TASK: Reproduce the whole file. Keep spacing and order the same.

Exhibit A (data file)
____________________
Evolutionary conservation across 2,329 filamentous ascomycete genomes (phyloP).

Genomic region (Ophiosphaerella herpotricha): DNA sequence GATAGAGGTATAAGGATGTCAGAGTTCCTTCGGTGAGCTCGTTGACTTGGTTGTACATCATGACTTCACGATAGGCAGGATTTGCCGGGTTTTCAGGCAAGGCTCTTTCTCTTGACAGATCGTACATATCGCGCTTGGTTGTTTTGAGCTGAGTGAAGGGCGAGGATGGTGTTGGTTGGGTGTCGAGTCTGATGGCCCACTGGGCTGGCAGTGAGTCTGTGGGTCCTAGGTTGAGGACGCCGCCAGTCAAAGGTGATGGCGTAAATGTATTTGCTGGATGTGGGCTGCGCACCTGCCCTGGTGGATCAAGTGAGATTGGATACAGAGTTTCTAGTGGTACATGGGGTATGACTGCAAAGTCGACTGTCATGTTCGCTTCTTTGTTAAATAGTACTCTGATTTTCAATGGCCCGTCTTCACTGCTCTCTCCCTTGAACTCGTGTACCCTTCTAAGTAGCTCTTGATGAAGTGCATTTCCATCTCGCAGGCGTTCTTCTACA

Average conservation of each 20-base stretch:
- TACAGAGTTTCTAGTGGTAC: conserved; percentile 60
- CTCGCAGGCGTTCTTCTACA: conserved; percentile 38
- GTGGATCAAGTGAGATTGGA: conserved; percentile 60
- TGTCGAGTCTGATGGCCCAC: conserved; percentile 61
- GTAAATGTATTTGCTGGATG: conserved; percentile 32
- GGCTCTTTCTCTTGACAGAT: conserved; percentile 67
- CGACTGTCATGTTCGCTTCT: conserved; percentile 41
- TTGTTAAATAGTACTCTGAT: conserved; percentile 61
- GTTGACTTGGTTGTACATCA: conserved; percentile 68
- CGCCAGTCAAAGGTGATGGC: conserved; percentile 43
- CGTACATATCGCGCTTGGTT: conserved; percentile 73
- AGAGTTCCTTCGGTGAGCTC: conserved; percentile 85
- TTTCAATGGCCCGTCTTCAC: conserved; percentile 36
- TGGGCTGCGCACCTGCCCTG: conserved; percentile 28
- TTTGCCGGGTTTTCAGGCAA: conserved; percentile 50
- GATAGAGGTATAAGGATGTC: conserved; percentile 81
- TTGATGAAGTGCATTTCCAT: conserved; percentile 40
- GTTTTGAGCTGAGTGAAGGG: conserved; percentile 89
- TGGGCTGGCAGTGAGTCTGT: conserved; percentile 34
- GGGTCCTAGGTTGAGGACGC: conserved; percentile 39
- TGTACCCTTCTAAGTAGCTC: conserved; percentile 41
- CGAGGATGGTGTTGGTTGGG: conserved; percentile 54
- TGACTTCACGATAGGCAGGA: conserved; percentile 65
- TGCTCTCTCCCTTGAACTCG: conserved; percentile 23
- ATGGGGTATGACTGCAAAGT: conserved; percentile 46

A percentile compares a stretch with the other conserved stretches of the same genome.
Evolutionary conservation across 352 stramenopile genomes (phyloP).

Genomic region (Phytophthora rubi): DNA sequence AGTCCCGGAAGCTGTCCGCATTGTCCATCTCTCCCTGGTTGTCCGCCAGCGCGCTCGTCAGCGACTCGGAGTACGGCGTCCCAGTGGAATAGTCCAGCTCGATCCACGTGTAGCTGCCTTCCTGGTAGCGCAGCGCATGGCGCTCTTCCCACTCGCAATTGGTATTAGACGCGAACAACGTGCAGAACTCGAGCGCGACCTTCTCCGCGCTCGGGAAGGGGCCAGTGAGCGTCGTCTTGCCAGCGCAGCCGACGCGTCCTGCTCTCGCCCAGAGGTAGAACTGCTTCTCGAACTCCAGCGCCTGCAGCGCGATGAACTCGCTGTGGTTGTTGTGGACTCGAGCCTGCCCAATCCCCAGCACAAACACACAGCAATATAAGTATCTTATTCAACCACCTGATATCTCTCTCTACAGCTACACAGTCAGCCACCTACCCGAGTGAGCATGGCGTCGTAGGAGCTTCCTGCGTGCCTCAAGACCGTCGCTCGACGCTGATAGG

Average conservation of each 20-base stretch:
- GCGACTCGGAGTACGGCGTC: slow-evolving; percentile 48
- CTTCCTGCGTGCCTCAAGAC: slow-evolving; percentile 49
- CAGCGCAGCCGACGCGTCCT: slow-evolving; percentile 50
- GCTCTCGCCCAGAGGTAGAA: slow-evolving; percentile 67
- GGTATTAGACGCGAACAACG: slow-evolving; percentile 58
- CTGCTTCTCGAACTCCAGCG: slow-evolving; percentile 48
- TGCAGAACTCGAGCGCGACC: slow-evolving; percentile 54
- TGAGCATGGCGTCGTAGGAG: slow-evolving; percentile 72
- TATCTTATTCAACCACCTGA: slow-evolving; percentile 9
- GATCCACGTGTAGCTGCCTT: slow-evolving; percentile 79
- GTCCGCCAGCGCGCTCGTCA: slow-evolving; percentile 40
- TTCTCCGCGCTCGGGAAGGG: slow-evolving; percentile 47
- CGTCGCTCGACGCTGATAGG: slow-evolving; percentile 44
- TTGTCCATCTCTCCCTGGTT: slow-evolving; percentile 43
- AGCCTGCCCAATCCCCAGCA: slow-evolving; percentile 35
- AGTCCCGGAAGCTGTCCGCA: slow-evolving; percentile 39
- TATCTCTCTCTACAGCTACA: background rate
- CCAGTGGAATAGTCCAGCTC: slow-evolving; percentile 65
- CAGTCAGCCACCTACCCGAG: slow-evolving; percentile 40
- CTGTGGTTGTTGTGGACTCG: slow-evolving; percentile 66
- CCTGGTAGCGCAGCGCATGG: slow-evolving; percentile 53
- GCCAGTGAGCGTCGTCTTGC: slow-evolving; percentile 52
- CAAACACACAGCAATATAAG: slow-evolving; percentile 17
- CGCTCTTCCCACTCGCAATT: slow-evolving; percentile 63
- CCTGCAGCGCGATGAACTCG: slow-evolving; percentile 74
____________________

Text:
Evolutionary conservation across 2,329 filamentous ascomycete genomes (phyloP).

Genomic region (Ophiosphaerella herpotricha): DNA sequence GATAGAGGTATAAGGATGTCAGAGTTCCTTCGGTGAGCTCGTTGACTTGGTTGTACATCATGACTTCACGATAGGCAGGATTTGCCGGGTTTTCAGGCAAGGCTCTTTCTCTTGACAGATCGTACATATCGCGCTTGGTTGTTTTGAGCTGAGTGAAGGGCGAGGATGGTGTTGGTTGGGTGTCGAGTCTGATGGCCCACTGGGCTGGCAGTGAGTCTGTGGGTCCTAGGTTGAGGACGCCGCCAGTCAAAGGTGATGGCGTAAATGTATTTGCTGGATGTGGGCTGCGCACCTGCCCTGGTGGATCAAGTGAGATTGGATACAGAGTTTCTAGTGGTACATGGGGTATGACTGCAAAGTCGACTGTCATGTTCGCTTCTTTGTTAAATAGTACTCTGATTTTCAATGGCCCGTCTTCACTGCTCTCTCCCTTGAACTCGTGTACCCTTCTAAGTAGCTCTTGATGAAGTGCATTTCCATCTCGCAGGCGTTCTTCTACA

Average conservation of each 20-base stretch:
- TACAGAGTTTCTAGTGGTAC: conserved; percentile 60
- CTCGCAGGCGTTCTTCTACA: conserved; percentile 38
- GTGGATCAAGTGAGATTGGA: conserved; percentile 60
- TGTCGAGTCTGATGGCCCAC: conserved; percentile 61
- GTAAATGTATTTGCTGGATG: conserved; percentile 32
- GGCTCTTTCTCTTGACAGAT: conserved; percentile 67
- CGACTGTCATGTTCGCTTCT: conserved; percentile 41
- TTGTTAAATAGTACTCTGAT: conserved; percentile 61
- GTTGACTTGGTTGTACATCA: conserved; percentile 68
- CGCCAGTCAAAGGTGATGGC: conserved; percentile 43
- CGTACATATCGCGCTTGGTT: conserved; percentile 73
- AGAGTTCCTTCGGTGAGCTC: conserved; percentile 85
- TTTCAATGGCCCGTCTTCAC: conserved; percentile 36
- TGGGCTGCGCACCTGCCCTG: conserved; percentile 28
- TTTGCCGGGTTTTCAGGCAA: conserved; percentile 50
- GATAGAGGTATAAGGATGTC: conserved; percentile 81
- TTGATGAAGTGCATTTCCAT: conserved; percentile 40
- GTTTTGAGCTGAGTGAAGGG: conserved; percentile 89
- TGGGCTGGCAGTGAGTCTGT: conserved; percentile 34
- GGGTCCTAGGTTGAGGACGC: conserved; percentile 39
- TGTACCCTTCTAAGTAGCTC: conserved; percentile 41
- CGAGGATGGTGTTGGTTGGG: conserved; percentile 54
- TGACTTCACGATAGGCAGGA: conserved; percentile 65
- TGCTCTCTCCCTTGAACTCG: conserved; percentile 23
- ATGGGGTATGACTGCAAAGT: conserved; percentile 46

A percentile compares a stretch with the other conserved stretches of the same genome.
Evolutionary conservation across 352 stramenopile genomes (phyloP).

Genomic region (Phytophthora rubi): DNA sequence AGTCCCGGAAGCTGTCCGCATTGTCCATCTCTCCCTGGTTGTCCGCCAGCGCGCTCGTCAGCGACTCGGAGTACGGCGTCCCAGTGGAATAGTCCAGCTCGATCCACGTGTAGCTGCCTTCCTGGTAGCGCAGCGCATGGCGCTCTTCCCACTCGCAATTGGTATTAGACGCGAACAACGTGCAGAACTCGAGCGCGACCTTCTCCGCGCTCGGGAAGGGGCCAGTGAGCGTCGTCTTGCCAGCGCAGCCGACGCGTCCTGCTCTCGCCCAGAGGTAGAACTGCTTCTCGAACTCCAGCGCCTGCAGCGCGATGAACTCGCTGTGGTTGTTGTGGACTCGAGCCTGCCCAATCCCCAGCACAAACACACAGCAATATAAGTATCTTATTCAACCACCTGATATCTCTCTCTACAGCTACACAGTCAGCCACCTACCCGAGTGAGCATGGCGTCGTAGGAGCTTCCTGCGTGCCTCAAGACCGTCGCTCGACGCTGATAGG

Average conservation of each 20-base stretch:
- GCGACTCGGAGTACGGCGTC: slow-evolving; percentile 48
- CTTCCTGCGTGCCTCAAGAC: slow-evolving; percentile 49
- CAGCGCAGCCGACGCGTCCT: slow-evolving; percentile 50
- GCTCTCGCCCAGAGGTAGAA: slow-evolving; percentile 67
- GGTATTAGACGCGAACAACG: slow-evolving; percentile 58
- CTGCTTCTCGAACTCCAGCG: slow-evolving; percentile 48
- TGCAGAACTCGAGCGCGACC: slow-evolving; percentile 54
- TGAGCATGGCGTCGTAGGAG: slow-evolving; percentile 72
- TATCTTATTCAACCACCTGA: slow-evolving; percentile 9
- GATCCACGTGTAGCTGCCTT: slow-evolving; percentile 79
- GTCCGCCAGCGCGCTCGTCA: slow-evolving; percentile 40
- TTCTCCGCGCTCGGGAAGGG: slow-evolving; percentile 47
- CGTCGCTCGACGCTGATAGG: slow-evolving; percentile 44
- TTGTCCATCTCTCCCTGGTT: slow-evolving; percentile 43
- AGCCTGCCCAATCCCCAGCA: slow-evolving; percentile 35
- AGTCCCGGAAGCTGTCCGCA: slow-evolving; percentile 39
- TATCTCTCTCTACAGCTACA: background rate
- CCAGTGGAATAGTCCAGCTC: slow-evolving; percentile 65
- CAGTCAGCCACCTACCCGAG: slow-evolving; percentile 40
- CTGTGGTTGTTGTGGACTCG: slow-evolving; percentile 66
- CCTGGTAGCGCAGCGCATGG: slow-evolving; percentile 53
- GCCAGTGAGCGTCGTCTTGC: slow-evolving; percentile 52
- CAAACACACAGCAATATAAG: slow-evolving; percentile 17
- CGCTCTTCCCACTCGCAATT: slow-evolving; percentile 63
- CCTGCAGCGCGATGAACTCG: slow-evolving; percentile 74